The performance of funds in Spain is polarised between smaller and independent firms and those funds from larger asset managers, H1 data suggested.
azValor, Metagestión and Gesiuris Asset Management achieved the stronger average annual returns from January to June according to the financial markets data provider VDOS.
azValor took top spot with return averaging 3.42% over the period, according to VDOS. The independent boutique, based in Madrid and characterised by its value investment philosophy, was launched by the former managers of Bestinver Álvaro Guzmán, Fernando Bernad and Beltrán Paragés.
Since the launch of two of its main funds, – the azValor Iberia – an equity fund investing in the Spanish Stock Exchange – and the azValor International, a global equity fund focused on Europe – the independent boutique has beaten the market.
In second place, Metagestión’s funds recorded average annual returns of 2.6% over the first six months of the year. In particular, the firm’s Spanish equity fund Metavalor achieved returns of nearly 7% during the same period.
Gesiuris AM returned 2.6% annually on average, with its fund Valentum – one of its flagships strategies to leave the firm soon – returning 8.7% and achieving an annual revaluation of 13.4%. The firm’s Japanese Stock Exchange fund, the Japan Deep Value Fund returned 3% during the first half but above 37% in the previous year.
EDM Gestión recorded average annual returns of 2.32% and its Spanish equity fund, the EDM-Inversión -, revalued itself 3.5% this year and 8.3% annually during the past five years.
Conversely, all funds managed by larger investment houses belonging to banking groups underperformed over the first half of the year. Funds from Fineco, BBVA Asset Management, Gestifonsa and Santander Asset Management underperformed 0.7% on average.
According to some within the funds’ industry, there are different reasons that could explain this phenomenon. For instance, boutique managers do not have the benchmark constraints that are linked with many institutions, which could partly explain why the performance of boutique funds is stronger.
Independent boutiques normally manage a smaller range of funds and, generally, focus on equity funds, which is currently the most profitable asset class. In contrast, funds from larger companies dependent on financial institutions, manage funds of all type of asset classes which makes them more vulnerable to losses.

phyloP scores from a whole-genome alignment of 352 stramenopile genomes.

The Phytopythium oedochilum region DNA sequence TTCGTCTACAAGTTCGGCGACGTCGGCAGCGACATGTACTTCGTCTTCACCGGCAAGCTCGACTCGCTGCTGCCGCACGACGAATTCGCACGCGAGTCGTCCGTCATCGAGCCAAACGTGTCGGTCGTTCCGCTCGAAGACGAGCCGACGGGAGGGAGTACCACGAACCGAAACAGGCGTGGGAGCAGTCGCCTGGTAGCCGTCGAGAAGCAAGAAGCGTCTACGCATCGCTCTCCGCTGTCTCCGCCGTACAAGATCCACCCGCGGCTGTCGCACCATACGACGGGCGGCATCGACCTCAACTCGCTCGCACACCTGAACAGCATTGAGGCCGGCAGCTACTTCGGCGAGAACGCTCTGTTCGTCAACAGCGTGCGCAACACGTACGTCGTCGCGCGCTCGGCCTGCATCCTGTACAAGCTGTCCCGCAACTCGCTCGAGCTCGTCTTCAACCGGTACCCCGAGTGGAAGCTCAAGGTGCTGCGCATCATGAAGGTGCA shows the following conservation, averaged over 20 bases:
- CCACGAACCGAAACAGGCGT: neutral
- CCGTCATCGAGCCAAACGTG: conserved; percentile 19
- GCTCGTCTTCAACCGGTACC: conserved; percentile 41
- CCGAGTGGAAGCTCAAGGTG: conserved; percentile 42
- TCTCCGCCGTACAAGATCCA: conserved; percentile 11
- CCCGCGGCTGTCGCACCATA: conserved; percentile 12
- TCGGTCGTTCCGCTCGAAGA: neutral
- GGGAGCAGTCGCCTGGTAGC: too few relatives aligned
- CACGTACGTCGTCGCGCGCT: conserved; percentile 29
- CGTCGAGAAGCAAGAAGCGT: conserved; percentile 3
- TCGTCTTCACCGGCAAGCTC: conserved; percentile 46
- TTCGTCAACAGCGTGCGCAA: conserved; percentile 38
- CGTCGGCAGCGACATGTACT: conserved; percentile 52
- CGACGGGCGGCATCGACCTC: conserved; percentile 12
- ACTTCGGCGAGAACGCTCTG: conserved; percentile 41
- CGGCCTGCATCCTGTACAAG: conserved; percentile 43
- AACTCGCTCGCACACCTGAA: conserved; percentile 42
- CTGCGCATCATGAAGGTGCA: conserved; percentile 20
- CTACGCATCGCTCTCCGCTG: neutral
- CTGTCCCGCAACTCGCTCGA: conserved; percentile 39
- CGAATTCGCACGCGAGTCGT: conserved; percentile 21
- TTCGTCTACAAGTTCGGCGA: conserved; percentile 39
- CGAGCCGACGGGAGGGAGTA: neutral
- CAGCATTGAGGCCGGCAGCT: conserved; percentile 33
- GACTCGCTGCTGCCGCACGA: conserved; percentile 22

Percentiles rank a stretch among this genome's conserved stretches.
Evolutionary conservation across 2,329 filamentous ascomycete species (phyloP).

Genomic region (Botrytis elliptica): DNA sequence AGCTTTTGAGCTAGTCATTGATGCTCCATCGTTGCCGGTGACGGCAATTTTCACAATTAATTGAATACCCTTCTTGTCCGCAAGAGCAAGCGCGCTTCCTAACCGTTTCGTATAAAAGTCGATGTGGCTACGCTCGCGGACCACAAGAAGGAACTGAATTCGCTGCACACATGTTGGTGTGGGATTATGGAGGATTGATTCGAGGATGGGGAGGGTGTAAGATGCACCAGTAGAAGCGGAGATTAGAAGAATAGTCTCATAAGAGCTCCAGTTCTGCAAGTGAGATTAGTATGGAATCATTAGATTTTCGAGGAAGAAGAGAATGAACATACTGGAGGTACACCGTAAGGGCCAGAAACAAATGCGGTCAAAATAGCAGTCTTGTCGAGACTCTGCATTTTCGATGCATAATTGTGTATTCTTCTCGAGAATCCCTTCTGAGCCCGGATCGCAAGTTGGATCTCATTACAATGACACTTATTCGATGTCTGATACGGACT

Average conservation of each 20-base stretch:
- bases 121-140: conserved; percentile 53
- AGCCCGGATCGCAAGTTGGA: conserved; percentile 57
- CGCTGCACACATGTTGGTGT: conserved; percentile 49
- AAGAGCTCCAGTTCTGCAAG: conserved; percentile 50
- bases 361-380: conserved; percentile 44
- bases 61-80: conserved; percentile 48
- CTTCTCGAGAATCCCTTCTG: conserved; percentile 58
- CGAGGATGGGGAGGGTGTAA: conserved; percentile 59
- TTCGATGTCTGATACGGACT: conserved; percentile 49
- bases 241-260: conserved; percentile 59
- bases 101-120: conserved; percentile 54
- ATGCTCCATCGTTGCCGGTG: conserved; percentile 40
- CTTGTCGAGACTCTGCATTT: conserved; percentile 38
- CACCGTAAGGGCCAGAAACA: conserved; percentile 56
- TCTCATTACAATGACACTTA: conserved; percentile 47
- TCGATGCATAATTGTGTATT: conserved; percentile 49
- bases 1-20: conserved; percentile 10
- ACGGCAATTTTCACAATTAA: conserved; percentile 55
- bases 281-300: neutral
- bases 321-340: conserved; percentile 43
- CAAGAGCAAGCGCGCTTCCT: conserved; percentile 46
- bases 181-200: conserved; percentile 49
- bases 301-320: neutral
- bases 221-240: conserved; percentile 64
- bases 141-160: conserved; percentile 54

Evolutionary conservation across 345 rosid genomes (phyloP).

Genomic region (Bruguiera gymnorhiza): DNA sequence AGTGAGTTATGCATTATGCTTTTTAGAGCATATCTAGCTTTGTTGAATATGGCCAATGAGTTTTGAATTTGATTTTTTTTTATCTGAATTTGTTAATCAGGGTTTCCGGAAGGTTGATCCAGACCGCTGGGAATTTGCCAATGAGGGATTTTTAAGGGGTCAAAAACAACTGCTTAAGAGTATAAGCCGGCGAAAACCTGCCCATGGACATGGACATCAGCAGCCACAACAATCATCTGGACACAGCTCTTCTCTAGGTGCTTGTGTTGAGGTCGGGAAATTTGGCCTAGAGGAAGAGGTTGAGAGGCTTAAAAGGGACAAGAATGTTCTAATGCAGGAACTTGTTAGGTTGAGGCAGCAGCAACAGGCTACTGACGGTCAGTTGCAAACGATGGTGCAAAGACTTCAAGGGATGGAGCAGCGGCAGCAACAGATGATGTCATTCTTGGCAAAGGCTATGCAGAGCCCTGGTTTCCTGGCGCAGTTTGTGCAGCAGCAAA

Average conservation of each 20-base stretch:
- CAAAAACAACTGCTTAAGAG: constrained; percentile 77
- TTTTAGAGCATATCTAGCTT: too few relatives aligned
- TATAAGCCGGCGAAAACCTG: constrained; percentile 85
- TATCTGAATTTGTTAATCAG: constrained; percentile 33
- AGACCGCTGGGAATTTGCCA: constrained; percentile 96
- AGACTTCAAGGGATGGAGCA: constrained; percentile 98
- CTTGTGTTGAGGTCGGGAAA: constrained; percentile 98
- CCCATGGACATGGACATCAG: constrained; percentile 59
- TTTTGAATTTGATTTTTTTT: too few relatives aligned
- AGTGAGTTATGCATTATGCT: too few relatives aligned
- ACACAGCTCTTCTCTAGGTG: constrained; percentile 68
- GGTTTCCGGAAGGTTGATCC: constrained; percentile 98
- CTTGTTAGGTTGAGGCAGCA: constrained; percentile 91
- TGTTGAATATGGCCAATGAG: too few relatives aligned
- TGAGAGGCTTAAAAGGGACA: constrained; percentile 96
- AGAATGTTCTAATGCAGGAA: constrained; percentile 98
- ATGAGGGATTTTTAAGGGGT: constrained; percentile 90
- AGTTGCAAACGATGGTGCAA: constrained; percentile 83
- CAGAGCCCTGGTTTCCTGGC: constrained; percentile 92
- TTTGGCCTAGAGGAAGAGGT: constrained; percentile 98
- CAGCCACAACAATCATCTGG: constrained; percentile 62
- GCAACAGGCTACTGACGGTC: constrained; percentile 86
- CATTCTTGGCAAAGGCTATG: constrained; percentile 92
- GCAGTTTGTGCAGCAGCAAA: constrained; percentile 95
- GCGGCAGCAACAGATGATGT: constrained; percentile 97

Also, larger investment firms tend to focus more on marketing and attracting flows into their funds. Eight out of ten euros invested in funds in Spain is poured into larger investment houses associated to banking institutions. This could led into fund managers controlling big amounts of money, which could become a problem if it compromises their investment approach.
Another important consideration is the alignment of interest that typically exists within boutiques between the fund manager and end-investor.
Javier Velasco, fund manager and fund selector at Spain’s Andbank, admits to favour boutiques’ funds as long as they add alpha and value to the management.
“Boutiques or smaller independent fund firms normally provide higher returns than larger investment firms for various reasons. The first, is the alignment of interests that usually exists between boutiques’ fund managers and investors. It is explained by the fact that most of them invest their own money in the funds they manage and/or in the shares of the firm.
“Also, boutiques’ fund managers normally take more risks, hence the structure commissions existing in those companies is more attractive than that from bigger banking firms. On average, boutiques fund managers’ commissions are lower but there is a substantial “award” for those performing well. This means the fund manager gets the commission just if achieves returns resulting usually in higher returns of boutiques’ funds.
In addition, larger fund houses associated to banks do normally manage funds with low risks taking advantage from the big market’s shares they have to obtain easy performances.”